L.M.P. designed the study, carried out WACCM4 integrations and wrote the first draft of the manuscript. M.P. suggested and performed feedback analysis. M.R.E. carried out CAM5LE integrations and helped with their analysis. G.C. computed radiative forcing with the PORT model. K.L.S. helped with analysis of WACCM4 integrations. All authors contributed to the interpretation of the results and to the drafting of the final manuscript.

Corresponding author

Correspondence to L. M. Polvani.

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Competing interests

The authors declare no competing interests.

Additional information

Peer review information Nature Climate Change thanks Francisco Estrada and the other, anonymous, reviewer(s) for their contribution to the peer review of this work.

Publisher’s note Springer Nature remains neutral with regard to jurisdictional claims in published maps and institutional affiliations.

Extended data

Extended Data Fig. 1 Seasonal changes, 1955-2005.

Monthly, ensemble-mean, 1955-2005 change in (a) global and (b) Arctic surface air temperature (\({{\rm{T}}}_{{\rm{s}}}\)) and (c) Sea Ice Extent (SIE, the total area with sea ice concentration exceeding 15%), in the CAM5LE model. On the curves for the FixODSO3 and FixODS ensembles, small and large circles highlight the months in which the difference with the Historical ensemble is statistically significant at the 95% and 99% level, respectively, (from a two-tailed t-test).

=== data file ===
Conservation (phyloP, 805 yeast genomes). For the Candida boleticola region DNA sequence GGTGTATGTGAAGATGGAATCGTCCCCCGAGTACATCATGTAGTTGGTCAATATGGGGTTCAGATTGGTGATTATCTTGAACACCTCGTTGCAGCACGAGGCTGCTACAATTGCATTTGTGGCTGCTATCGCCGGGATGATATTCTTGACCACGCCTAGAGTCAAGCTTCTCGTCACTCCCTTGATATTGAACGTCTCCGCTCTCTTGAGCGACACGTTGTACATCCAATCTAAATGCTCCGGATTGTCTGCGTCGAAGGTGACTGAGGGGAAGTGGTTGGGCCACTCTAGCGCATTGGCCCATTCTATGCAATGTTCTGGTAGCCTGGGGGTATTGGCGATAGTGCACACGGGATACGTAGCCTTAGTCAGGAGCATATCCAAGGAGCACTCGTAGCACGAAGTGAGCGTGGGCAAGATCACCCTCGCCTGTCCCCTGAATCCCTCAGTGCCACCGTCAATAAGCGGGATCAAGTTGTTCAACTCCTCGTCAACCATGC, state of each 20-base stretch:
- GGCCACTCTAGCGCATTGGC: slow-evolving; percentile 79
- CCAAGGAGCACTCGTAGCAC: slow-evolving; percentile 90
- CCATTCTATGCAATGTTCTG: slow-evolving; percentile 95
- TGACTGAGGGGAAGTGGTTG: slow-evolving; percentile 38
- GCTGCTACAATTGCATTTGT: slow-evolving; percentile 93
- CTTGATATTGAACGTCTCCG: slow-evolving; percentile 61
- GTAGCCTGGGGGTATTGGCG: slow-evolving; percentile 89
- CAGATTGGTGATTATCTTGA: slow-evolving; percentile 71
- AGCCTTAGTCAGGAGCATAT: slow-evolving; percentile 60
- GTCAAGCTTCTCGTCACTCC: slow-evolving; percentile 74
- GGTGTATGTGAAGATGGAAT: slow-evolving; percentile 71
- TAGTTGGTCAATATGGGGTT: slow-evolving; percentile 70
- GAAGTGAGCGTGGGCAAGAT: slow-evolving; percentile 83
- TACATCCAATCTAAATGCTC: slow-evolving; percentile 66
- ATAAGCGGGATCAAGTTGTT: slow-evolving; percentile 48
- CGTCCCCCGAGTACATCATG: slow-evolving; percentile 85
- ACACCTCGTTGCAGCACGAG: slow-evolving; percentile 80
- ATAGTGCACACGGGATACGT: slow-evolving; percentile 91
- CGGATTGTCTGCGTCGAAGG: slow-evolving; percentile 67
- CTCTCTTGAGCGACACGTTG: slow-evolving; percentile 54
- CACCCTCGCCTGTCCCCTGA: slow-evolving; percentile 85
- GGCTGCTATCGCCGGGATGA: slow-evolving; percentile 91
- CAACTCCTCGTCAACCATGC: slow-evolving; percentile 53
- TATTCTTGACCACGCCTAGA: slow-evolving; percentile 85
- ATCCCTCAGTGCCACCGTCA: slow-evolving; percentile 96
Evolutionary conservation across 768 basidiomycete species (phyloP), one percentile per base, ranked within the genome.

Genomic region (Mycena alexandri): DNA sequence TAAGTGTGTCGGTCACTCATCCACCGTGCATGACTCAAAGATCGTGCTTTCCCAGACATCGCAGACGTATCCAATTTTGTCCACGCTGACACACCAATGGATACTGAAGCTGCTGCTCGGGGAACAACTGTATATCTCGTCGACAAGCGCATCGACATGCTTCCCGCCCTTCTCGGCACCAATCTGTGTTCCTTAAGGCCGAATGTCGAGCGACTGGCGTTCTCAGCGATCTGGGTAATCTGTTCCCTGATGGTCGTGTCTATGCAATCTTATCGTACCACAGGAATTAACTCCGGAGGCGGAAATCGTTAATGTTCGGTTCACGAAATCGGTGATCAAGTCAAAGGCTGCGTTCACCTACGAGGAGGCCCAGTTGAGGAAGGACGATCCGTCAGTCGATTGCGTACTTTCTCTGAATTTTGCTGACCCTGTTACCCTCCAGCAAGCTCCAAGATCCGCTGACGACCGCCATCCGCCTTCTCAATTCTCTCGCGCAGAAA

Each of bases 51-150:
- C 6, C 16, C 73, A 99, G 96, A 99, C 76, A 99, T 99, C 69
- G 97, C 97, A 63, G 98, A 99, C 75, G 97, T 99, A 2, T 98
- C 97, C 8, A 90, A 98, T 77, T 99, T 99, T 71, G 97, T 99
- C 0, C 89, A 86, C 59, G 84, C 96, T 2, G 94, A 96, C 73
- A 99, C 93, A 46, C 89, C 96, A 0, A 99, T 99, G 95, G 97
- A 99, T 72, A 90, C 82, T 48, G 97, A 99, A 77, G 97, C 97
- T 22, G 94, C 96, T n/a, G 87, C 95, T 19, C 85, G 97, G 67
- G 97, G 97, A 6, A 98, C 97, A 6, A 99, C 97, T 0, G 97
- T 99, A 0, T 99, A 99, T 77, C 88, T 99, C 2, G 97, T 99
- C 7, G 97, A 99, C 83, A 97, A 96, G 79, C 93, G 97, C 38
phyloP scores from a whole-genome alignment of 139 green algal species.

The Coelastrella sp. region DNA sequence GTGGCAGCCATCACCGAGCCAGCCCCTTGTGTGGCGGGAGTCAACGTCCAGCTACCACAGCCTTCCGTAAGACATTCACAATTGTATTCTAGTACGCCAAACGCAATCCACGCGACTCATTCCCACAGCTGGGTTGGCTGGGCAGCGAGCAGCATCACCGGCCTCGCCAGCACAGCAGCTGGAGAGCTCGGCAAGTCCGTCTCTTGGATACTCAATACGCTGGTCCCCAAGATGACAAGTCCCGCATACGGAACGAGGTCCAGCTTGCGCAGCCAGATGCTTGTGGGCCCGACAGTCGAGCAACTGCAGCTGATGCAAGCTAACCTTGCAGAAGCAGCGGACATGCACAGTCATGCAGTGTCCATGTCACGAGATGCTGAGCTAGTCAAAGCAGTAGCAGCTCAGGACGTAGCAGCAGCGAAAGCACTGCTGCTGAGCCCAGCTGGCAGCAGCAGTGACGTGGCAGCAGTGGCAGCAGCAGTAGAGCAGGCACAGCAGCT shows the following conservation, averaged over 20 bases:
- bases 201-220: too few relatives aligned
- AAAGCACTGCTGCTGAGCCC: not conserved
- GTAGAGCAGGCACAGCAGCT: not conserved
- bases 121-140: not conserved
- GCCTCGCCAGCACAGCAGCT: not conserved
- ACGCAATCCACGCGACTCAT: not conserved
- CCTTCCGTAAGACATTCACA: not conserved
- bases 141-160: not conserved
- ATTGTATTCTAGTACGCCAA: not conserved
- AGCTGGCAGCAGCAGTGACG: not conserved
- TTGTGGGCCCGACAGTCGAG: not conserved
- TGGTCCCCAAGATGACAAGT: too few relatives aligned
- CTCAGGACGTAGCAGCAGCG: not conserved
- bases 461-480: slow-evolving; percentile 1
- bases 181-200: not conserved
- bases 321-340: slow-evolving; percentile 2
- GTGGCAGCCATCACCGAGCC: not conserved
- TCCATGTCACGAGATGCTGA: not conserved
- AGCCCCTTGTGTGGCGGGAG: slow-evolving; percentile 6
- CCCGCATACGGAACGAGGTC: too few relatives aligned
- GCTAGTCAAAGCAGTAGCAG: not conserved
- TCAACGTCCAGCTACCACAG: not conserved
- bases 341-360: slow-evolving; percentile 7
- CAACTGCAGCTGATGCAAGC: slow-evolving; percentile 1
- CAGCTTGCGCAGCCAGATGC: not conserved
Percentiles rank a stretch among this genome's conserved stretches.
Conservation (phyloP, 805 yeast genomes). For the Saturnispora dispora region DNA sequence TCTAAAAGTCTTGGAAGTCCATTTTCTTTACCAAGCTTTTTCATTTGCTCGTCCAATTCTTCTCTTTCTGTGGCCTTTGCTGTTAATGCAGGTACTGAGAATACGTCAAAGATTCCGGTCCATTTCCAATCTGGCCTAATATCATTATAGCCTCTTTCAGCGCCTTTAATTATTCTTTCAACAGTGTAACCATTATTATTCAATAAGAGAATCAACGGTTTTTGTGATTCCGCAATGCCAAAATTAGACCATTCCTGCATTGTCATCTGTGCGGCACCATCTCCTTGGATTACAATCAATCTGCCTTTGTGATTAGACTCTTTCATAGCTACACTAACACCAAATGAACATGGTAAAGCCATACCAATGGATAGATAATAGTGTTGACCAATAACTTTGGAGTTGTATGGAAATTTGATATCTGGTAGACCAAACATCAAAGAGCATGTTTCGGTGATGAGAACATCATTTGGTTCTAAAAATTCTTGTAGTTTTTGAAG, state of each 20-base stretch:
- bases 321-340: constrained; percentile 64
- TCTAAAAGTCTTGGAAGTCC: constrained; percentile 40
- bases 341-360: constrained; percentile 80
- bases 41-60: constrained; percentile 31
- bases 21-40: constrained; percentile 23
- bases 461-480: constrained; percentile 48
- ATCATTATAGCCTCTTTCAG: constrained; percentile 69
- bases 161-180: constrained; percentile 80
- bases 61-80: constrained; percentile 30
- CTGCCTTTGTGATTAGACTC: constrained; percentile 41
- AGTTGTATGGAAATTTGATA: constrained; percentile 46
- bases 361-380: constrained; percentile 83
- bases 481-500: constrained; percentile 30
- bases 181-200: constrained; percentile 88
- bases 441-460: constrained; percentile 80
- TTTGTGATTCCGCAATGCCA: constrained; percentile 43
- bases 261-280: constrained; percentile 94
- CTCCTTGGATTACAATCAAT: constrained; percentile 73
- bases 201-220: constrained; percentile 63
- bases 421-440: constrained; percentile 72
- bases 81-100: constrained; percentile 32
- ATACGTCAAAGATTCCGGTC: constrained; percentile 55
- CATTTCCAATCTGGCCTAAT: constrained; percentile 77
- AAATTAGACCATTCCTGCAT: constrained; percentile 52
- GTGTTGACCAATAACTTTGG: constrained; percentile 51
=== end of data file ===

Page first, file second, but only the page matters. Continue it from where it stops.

Extended Data Fig. 2 Arctic amplification, 1955-2005.

Arctic amplification factor for the three CAM5LE ensembles over the period 1955-2005. The factor is defined as the annual mean surface air temperature change over the Arctic (60-90\({}^{\circ }\) N) divided by the corresponding global mean change. The boxes extend from the lower to upper quartile, with a line at the median, and with whiskers showing the entire range across each ensemble; the individual members are shown by the small black dots. The difference between the means of the FixODSO3 and Historical ensembles is statistically significant at the 95% level.

Extended Data Fig. 3 Synthetic PDFs of 1955-2005 changes.

Probability distribution functions (PDFs) of annual global surface temperature change (top), Arctic surface temperature change (middle), and September sea ice loss computed from the Historical (red) and FixODSO3 (blue) simulations with the CAM5LE model. These PDFs are constructed by ‘resampling with replacement’ âĂŞ 10,000 times âĂŞ the original set of 10 model simulations.

Extended Data Fig. 4 Arctic surface temperature and sea ice trends, 1955-2005.

As in Fig. 2, but for the WACCM4 model integrations.

Extended Data Fig. 5 Arctic feedbacks, 1955-2005.

As in Fig. 4, but for the WACCM4 model integrations.

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Polvani, L.M., Previdi, M., England, M.R. et al. Substantial twentieth-century Arctic warming caused by ozone-depleting substances. Nat. Clim. Chang. 10, 130–133 (2020). https://doi.org/10.1038/s41558-019-0677-4